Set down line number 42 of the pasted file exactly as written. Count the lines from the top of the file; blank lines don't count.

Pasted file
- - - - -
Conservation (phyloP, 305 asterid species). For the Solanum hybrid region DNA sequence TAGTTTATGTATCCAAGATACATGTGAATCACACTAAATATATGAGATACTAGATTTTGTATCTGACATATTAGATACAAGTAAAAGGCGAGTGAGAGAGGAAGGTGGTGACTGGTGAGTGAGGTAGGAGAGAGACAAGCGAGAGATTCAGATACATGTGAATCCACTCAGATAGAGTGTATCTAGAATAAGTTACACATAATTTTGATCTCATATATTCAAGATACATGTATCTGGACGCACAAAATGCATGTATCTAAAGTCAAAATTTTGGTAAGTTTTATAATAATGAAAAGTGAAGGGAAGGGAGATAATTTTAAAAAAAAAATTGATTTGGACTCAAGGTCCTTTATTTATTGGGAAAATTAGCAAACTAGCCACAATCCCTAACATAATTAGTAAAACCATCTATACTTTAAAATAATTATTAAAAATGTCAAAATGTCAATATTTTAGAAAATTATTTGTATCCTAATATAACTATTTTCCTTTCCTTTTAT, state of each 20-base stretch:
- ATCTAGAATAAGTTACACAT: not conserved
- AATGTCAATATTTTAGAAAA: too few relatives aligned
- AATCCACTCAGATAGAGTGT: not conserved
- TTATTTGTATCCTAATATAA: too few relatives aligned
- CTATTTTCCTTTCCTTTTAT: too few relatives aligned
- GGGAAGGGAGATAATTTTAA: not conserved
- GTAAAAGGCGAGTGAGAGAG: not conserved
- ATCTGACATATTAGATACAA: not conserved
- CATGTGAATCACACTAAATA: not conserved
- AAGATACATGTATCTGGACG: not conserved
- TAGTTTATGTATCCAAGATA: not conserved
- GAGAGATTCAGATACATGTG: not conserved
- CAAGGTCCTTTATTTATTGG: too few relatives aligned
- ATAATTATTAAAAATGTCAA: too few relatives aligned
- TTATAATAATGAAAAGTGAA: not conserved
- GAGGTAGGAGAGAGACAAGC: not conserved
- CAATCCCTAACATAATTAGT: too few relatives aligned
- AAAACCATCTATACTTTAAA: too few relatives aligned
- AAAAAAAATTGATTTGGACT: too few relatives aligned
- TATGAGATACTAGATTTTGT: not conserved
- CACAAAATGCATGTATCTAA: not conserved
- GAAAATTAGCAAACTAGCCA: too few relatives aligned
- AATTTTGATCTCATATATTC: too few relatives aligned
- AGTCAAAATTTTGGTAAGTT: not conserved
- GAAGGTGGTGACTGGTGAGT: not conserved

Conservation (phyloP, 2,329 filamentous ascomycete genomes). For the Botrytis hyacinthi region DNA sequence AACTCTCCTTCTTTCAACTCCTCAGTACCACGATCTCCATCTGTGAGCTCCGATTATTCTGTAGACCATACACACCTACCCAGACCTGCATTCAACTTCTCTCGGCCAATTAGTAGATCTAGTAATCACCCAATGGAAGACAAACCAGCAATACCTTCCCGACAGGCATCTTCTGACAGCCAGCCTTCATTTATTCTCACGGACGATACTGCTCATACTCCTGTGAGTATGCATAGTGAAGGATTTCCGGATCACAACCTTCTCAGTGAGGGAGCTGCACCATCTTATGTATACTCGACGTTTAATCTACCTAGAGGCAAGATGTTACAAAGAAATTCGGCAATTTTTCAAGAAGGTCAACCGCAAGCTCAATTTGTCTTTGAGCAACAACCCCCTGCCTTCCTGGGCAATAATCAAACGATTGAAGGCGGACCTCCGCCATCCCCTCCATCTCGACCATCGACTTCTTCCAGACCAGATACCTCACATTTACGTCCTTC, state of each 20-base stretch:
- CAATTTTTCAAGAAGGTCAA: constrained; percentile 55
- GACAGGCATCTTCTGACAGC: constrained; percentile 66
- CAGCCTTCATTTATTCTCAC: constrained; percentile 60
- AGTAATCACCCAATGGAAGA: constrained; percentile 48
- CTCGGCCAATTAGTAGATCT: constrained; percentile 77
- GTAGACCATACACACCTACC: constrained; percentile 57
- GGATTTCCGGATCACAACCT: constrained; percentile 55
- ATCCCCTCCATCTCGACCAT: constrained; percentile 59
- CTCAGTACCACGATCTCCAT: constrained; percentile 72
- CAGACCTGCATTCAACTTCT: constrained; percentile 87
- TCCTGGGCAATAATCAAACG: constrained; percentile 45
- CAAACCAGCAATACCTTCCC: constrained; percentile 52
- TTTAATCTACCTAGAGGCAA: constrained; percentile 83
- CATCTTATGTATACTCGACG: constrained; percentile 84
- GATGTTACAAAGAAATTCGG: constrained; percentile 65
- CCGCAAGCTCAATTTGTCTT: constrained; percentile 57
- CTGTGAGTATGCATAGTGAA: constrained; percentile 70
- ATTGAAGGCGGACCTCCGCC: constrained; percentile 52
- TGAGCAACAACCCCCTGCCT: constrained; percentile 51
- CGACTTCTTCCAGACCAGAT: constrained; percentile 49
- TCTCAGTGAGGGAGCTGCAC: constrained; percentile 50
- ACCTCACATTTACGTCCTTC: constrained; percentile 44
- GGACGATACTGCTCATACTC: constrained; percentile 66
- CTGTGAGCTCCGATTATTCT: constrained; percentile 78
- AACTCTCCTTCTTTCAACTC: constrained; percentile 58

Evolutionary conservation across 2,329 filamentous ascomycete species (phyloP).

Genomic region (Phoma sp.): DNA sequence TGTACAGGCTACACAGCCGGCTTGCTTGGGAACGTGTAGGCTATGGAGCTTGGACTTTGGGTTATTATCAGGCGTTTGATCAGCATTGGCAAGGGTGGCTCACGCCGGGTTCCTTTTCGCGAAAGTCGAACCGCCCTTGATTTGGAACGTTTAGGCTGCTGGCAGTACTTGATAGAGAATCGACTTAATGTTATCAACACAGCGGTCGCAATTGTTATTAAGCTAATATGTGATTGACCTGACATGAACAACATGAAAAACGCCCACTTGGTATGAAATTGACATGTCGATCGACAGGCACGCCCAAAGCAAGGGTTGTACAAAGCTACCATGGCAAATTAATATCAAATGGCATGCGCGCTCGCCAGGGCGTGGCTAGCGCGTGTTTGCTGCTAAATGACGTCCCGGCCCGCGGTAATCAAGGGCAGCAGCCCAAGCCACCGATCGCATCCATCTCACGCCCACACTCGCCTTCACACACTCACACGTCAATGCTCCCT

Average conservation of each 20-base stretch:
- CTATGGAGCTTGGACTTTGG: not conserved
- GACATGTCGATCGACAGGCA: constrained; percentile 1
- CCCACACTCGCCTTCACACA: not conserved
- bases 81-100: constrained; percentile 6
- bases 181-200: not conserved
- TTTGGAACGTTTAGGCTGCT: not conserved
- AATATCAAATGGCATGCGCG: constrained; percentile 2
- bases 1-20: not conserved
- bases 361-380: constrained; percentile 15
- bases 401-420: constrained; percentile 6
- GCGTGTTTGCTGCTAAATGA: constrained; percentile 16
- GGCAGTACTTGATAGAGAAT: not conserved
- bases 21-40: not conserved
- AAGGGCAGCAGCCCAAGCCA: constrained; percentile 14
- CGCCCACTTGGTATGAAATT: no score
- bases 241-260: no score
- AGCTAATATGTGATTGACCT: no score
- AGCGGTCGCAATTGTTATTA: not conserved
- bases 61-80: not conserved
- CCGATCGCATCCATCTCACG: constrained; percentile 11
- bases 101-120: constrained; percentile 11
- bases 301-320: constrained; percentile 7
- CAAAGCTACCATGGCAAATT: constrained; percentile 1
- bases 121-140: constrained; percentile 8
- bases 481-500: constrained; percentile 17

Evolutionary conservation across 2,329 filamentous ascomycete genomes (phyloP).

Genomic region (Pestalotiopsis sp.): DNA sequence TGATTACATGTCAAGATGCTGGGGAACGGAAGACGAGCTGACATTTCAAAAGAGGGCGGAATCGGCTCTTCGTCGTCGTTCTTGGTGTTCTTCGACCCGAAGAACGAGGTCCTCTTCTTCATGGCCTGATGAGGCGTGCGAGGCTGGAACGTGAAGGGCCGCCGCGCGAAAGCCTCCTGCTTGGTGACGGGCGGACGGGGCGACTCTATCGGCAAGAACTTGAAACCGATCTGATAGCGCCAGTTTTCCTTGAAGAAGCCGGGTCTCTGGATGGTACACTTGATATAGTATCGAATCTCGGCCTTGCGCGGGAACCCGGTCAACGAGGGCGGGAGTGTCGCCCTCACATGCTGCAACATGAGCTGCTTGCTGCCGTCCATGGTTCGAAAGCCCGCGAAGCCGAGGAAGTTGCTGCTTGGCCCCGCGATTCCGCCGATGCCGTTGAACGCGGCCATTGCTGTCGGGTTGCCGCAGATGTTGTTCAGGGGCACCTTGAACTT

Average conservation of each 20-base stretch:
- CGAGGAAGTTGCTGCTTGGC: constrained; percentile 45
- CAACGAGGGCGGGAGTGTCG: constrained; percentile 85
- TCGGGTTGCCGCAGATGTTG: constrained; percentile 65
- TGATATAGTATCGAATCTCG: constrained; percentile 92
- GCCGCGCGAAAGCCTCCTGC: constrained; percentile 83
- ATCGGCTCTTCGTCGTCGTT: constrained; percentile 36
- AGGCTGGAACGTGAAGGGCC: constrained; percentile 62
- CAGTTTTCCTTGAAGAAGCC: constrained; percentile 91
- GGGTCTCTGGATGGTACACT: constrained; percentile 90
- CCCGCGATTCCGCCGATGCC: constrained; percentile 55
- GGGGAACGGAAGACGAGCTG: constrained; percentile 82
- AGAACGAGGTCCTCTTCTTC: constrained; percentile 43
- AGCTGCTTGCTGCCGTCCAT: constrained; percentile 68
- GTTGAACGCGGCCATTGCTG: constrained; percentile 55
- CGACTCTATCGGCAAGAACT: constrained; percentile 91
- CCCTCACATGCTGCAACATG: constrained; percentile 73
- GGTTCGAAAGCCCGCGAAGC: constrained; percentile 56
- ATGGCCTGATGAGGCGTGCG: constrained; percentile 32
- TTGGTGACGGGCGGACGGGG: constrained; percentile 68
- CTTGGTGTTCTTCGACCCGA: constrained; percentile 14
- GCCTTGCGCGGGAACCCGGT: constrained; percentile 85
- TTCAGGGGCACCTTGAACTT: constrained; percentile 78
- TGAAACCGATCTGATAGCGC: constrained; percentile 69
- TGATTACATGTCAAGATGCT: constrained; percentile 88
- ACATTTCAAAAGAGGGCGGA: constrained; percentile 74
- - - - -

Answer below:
- GATGTTACAAAGAAATTCGG: constrained; percentile 65